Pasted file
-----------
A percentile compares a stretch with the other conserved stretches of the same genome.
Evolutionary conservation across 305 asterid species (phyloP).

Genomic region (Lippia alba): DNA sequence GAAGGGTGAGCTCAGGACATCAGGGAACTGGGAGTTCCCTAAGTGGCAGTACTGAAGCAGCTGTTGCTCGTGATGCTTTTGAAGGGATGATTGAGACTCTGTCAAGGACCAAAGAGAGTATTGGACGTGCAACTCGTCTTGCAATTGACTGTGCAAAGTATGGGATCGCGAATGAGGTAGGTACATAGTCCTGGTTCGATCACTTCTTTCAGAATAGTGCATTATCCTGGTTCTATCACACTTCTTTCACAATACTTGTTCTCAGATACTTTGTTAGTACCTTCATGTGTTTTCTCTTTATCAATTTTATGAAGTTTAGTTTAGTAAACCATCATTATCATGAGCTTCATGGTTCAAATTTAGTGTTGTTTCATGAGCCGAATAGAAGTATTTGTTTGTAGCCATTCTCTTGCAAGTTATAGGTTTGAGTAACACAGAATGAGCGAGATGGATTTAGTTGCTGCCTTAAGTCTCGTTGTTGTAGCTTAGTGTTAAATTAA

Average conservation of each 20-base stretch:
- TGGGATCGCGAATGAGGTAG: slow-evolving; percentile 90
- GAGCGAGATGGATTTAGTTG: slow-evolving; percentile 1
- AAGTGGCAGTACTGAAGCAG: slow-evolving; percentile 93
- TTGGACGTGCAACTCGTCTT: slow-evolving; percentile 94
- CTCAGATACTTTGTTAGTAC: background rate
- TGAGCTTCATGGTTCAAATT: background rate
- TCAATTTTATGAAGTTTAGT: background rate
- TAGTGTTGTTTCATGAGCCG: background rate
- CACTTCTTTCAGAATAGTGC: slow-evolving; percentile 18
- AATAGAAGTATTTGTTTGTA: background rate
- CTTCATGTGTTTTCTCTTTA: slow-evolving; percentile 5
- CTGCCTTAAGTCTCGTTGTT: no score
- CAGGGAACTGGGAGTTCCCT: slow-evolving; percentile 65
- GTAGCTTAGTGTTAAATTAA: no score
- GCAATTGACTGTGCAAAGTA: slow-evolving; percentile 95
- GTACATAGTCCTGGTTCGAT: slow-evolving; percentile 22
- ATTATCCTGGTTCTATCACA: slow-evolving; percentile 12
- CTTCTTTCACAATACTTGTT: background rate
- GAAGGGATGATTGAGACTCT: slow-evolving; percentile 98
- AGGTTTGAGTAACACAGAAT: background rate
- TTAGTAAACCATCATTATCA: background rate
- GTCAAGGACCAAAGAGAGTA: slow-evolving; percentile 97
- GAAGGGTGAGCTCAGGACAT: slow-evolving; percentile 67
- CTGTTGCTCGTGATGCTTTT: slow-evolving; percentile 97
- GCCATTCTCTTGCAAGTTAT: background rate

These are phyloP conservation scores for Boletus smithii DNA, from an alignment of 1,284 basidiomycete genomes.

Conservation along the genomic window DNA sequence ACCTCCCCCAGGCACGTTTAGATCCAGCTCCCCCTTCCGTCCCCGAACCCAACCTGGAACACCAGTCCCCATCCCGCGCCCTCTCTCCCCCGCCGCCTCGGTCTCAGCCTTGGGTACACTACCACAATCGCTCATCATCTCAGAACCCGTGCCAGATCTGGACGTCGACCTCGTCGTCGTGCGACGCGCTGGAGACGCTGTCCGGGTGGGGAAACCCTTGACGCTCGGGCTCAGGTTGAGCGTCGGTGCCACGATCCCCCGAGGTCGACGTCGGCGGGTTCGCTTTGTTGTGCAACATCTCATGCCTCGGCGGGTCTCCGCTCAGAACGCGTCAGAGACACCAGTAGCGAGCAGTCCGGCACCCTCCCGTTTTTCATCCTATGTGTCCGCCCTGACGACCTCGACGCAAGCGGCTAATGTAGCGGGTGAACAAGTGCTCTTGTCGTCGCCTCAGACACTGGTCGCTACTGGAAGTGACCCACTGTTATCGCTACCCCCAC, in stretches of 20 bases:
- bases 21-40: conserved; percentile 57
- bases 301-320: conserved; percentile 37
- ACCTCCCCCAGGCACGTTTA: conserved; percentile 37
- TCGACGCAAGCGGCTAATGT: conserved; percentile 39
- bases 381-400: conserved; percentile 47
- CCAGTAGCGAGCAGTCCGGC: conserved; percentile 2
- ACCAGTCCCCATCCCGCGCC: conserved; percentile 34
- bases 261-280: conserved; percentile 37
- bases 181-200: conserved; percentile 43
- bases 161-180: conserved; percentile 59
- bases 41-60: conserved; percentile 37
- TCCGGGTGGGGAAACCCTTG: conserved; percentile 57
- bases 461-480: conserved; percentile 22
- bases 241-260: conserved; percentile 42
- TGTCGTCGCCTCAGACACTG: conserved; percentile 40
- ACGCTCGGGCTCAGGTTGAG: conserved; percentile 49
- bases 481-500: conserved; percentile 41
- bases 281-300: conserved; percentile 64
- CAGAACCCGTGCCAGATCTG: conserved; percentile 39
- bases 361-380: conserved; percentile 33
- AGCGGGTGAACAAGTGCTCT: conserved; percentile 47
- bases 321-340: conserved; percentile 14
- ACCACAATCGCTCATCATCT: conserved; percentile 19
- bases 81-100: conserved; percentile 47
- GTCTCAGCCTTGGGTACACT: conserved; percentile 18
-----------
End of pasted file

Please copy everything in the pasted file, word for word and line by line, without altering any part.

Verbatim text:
A percentile compares a stretch with the other conserved stretches of the same genome.
Evolutionary conservation across 305 asterid species (phyloP).

Genomic region (Lippia alba): DNA sequence GAAGGGTGAGCTCAGGACATCAGGGAACTGGGAGTTCCCTAAGTGGCAGTACTGAAGCAGCTGTTGCTCGTGATGCTTTTGAAGGGATGATTGAGACTCTGTCAAGGACCAAAGAGAGTATTGGACGTGCAACTCGTCTTGCAATTGACTGTGCAAAGTATGGGATCGCGAATGAGGTAGGTACATAGTCCTGGTTCGATCACTTCTTTCAGAATAGTGCATTATCCTGGTTCTATCACACTTCTTTCACAATACTTGTTCTCAGATACTTTGTTAGTACCTTCATGTGTTTTCTCTTTATCAATTTTATGAAGTTTAGTTTAGTAAACCATCATTATCATGAGCTTCATGGTTCAAATTTAGTGTTGTTTCATGAGCCGAATAGAAGTATTTGTTTGTAGCCATTCTCTTGCAAGTTATAGGTTTGAGTAACACAGAATGAGCGAGATGGATTTAGTTGCTGCCTTAAGTCTCGTTGTTGTAGCTTAGTGTTAAATTAA

Average conservation of each 20-base stretch:
- TGGGATCGCGAATGAGGTAG: slow-evolving; percentile 90
- GAGCGAGATGGATTTAGTTG: slow-evolving; percentile 1
- AAGTGGCAGTACTGAAGCAG: slow-evolving; percentile 93
- TTGGACGTGCAACTCGTCTT: slow-evolving; percentile 94
- CTCAGATACTTTGTTAGTAC: background rate
- TGAGCTTCATGGTTCAAATT: background rate
- TCAATTTTATGAAGTTTAGT: background rate
- TAGTGTTGTTTCATGAGCCG: background rate
- CACTTCTTTCAGAATAGTGC: slow-evolving; percentile 18
- AATAGAAGTATTTGTTTGTA: background rate
- CTTCATGTGTTTTCTCTTTA: slow-evolving; percentile 5
- CTGCCTTAAGTCTCGTTGTT: no score
- CAGGGAACTGGGAGTTCCCT: slow-evolving; percentile 65
- GTAGCTTAGTGTTAAATTAA: no score
- GCAATTGACTGTGCAAAGTA: slow-evolving; percentile 95
- GTACATAGTCCTGGTTCGAT: slow-evolving; percentile 22
- ATTATCCTGGTTCTATCACA: slow-evolving; percentile 12
- CTTCTTTCACAATACTTGTT: background rate
- GAAGGGATGATTGAGACTCT: slow-evolving; percentile 98
- AGGTTTGAGTAACACAGAAT: background rate
- TTAGTAAACCATCATTATCA: background rate
- GTCAAGGACCAAAGAGAGTA: slow-evolving; percentile 97
- GAAGGGTGAGCTCAGGACAT: slow-evolving; percentile 67
- CTGTTGCTCGTGATGCTTTT: slow-evolving; percentile 97
- GCCATTCTCTTGCAAGTTAT: background rate

These are phyloP conservation scores for Boletus smithii DNA, from an alignment of 1,284 basidiomycete genomes.

Conservation along the genomic window DNA sequence ACCTCCCCCAGGCACGTTTAGATCCAGCTCCCCCTTCCGTCCCCGAACCCAACCTGGAACACCAGTCCCCATCCCGCGCCCTCTCTCCCCCGCCGCCTCGGTCTCAGCCTTGGGTACACTACCACAATCGCTCATCATCTCAGAACCCGTGCCAGATCTGGACGTCGACCTCGTCGTCGTGCGACGCGCTGGAGACGCTGTCCGGGTGGGGAAACCCTTGACGCTCGGGCTCAGGTTGAGCGTCGGTGCCACGATCCCCCGAGGTCGACGTCGGCGGGTTCGCTTTGTTGTGCAACATCTCATGCCTCGGCGGGTCTCCGCTCAGAACGCGTCAGAGACACCAGTAGCGAGCAGTCCGGCACCCTCCCGTTTTTCATCCTATGTGTCCGCCCTGACGACCTCGACGCAAGCGGCTAATGTAGCGGGTGAACAAGTGCTCTTGTCGTCGCCTCAGACACTGGTCGCTACTGGAAGTGACCCACTGTTATCGCTACCCCCAC, in stretches of 20 bases:
- bases 21-40: conserved; percentile 57
- bases 301-320: conserved; percentile 37
- ACCTCCCCCAGGCACGTTTA: conserved; percentile 37
- TCGACGCAAGCGGCTAATGT: conserved; percentile 39
- bases 381-400: conserved; percentile 47
- CCAGTAGCGAGCAGTCCGGC: conserved; percentile 2
- ACCAGTCCCCATCCCGCGCC: conserved; percentile 34
- bases 261-280: conserved; percentile 37
- bases 181-200: conserved; percentile 43
- bases 161-180: conserved; percentile 59
- bases 41-60: conserved; percentile 37
- TCCGGGTGGGGAAACCCTTG: conserved; percentile 57
- bases 461-480: conserved; percentile 22
- bases 241-260: conserved; percentile 42
- TGTCGTCGCCTCAGACACTG: conserved; percentile 40
- ACGCTCGGGCTCAGGTTGAG: conserved; percentile 49
- bases 481-500: conserved; percentile 41
- bases 281-300: conserved; percentile 64
- CAGAACCCGTGCCAGATCTG: conserved; percentile 39
- bases 361-380: conserved; percentile 33
- AGCGGGTGAACAAGTGCTCT: conserved; percentile 47
- bases 321-340: conserved; percentile 14
- ACCACAATCGCTCATCATCT: conserved; percentile 19
- bases 81-100: conserved; percentile 47
- GTCTCAGCCTTGGGTACACT: conserved; percentile 18